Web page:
Can we as people allow ourselves to have sexual anatomy be just another part of us, with no societal attachment? Can we release the notion of celebrating a baby’s sex through made up stories like gender reveal parties? Can we unpack our own issues with gender expression? Can we release the inner need to know what body parts babies have?

I believe we can. I believe that we need to start with living our lives in what values we want to see in the world. In my case, I imagine a world where there is no association between sex and gender, that society does not script my life based on my sex or gender, or the others around me.

What world do you imagine?


I have something to share, I’m blocked. This happens every once and a while where I have nothing to write about. So it leaves me with this task of writing for the sake of writing, which then makes me feel unsure about my work. I also find it draws away from authenticity. I instead write from my head rather than my heart.

This is easy to do, as I have a history of being the leader, the one in charge. In my work, I had to make the decisions, strategize, and bring people along with me. This sometimes made it so I had to move things forward that were out of alignment with my values. In order to help a program or piece of work survive in this constraining world, I had to rationalize why it made sense to do it a certain way. Even though my heart screamed at me to do it differently.

An example is throwing people away when they don’t “produce” or “meet expectations” or “perform.” So easy to do in the work world. But frustrating because we only want to do it when someone doesn’t fit into the system. And instead of fixing the system, we throw someone away and try someone else who might fit instead. Don’t get me wrong, people make choices within that too. But shouldn’t we have set it up better so that their choices, the work is better suited to their success?

But that’s not what I’m writing about today. Today, I am reflecting on what it’s like to be in my head for two straight weeks and how that is impacting my parenting.

These past two weeks have included some stresses, family death, travel, illness, unexpected changes in schedule. It was also week two and three as a stay at home parent. See I didn’t tell most folks, but the kids stayed in daycare for 4 weeks after I resigned from my job. I still feel guilty about it. And it was essential to my ability to let go of the corporate world, shed the skin that was suffocating me, so I could tap into my heart filled time with them.

Week 1 with them was bliss. I noticed their every breath, every milestone. I played for the first time in forever really enjoying it. I felt removed of the constraints of schedule, housework, social media. The first week I even did a reading purge where I read nothing and stayed off social media except to share my work.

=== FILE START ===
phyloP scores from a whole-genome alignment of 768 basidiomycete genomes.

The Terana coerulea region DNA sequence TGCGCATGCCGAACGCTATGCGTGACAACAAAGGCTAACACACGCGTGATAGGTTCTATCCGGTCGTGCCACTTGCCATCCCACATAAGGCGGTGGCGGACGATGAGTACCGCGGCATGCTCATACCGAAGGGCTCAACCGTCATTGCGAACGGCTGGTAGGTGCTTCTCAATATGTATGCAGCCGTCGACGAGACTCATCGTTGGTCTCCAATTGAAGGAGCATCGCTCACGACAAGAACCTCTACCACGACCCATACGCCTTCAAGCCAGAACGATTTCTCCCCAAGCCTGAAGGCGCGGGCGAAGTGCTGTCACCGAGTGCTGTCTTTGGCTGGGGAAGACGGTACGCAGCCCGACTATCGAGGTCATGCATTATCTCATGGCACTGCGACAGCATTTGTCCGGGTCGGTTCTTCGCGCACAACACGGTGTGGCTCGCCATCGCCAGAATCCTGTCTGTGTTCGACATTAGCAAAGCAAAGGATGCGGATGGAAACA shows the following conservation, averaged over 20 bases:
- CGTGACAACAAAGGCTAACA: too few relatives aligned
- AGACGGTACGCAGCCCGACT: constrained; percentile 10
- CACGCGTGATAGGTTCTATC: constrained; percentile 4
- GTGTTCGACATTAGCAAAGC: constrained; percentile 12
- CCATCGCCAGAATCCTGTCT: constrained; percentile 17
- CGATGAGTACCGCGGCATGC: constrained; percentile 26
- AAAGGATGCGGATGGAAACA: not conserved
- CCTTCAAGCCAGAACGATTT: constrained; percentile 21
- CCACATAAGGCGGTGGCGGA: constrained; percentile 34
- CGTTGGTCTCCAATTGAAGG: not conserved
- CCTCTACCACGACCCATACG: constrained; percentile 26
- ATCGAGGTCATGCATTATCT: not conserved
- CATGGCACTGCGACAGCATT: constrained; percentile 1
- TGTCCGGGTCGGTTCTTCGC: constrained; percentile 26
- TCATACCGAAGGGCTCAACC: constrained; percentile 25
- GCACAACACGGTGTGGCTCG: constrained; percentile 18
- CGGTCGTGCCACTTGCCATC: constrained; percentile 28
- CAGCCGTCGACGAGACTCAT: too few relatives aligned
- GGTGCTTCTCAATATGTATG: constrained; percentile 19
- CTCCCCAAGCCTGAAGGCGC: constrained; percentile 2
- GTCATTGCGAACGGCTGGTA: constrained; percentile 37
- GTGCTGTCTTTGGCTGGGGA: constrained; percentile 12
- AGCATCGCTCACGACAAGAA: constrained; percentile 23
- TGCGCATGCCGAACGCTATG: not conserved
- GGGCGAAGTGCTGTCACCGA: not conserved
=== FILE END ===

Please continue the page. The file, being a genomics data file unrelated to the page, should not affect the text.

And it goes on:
Then week 2 came. In order to travel, my partner had to work 10 days in a row. I went from being by myself every day, to a couple full days with the kids, to every day all day with the kids. And then came croup followed by teething.

I’d be lying if I said I found any heart time. I started to write a few pieces but it all felt so superficial. So contrived. So educational. It didn’t feel like me. It felt like me two months ago, corporate me. I am choosing to release that part of me, to shed that skin.

So there will be gaps in blog posts sometimes because I am tending to my heart, my growth, my family. I am learning to balance. I am learning to write from my heart because that matters to me. Writing anything else is not the story I wish to tell.

You’re a tiger

My kid had a rough play-date recently. Both kids are strong and independent and like to be in charge of deciding how to play. My kid was also having a tough day, one I blame myself for.

That morning, she was taking a while to get ready. This is not unusual. She is a last minute, down to the wire, kind of person. Even one who would just miss going to wherever she’s supposed to be because she’d rather do what’s she doing in that moment. So catching the bus in the morning is mildly stressful most days. This morning, she couldn’t find her gloves. I asked her to check in her backpack and she did a very brief and quick look. I knew they must be in there, so I asked her to look again. She started to cry. I got mad, and yelled, and turned into the parent monster who I hate to be.

With the impending arrival of the bus, through tears she quickly put on her gloves and I stomped onto the porch, hoping for more than 10 seconds to cool down before she had to leave. We had about 8 seconds. She looked at me teary eyed, and I told her I loved her and hugged her as she ran to get on the bus.

“Shit,” I thought, “that just ruined her morning.”

All day, I felt the pang of guilt and sadness of not being able to apologize. Not to apologize for getting frustrated. We don’t do that in this house. But to apologize for acting like a jerk as a result of that frustration. I had planned to talk to her as soon as she got home.

But, her friend was coming over. And they immediately jumped into play. So I let it be.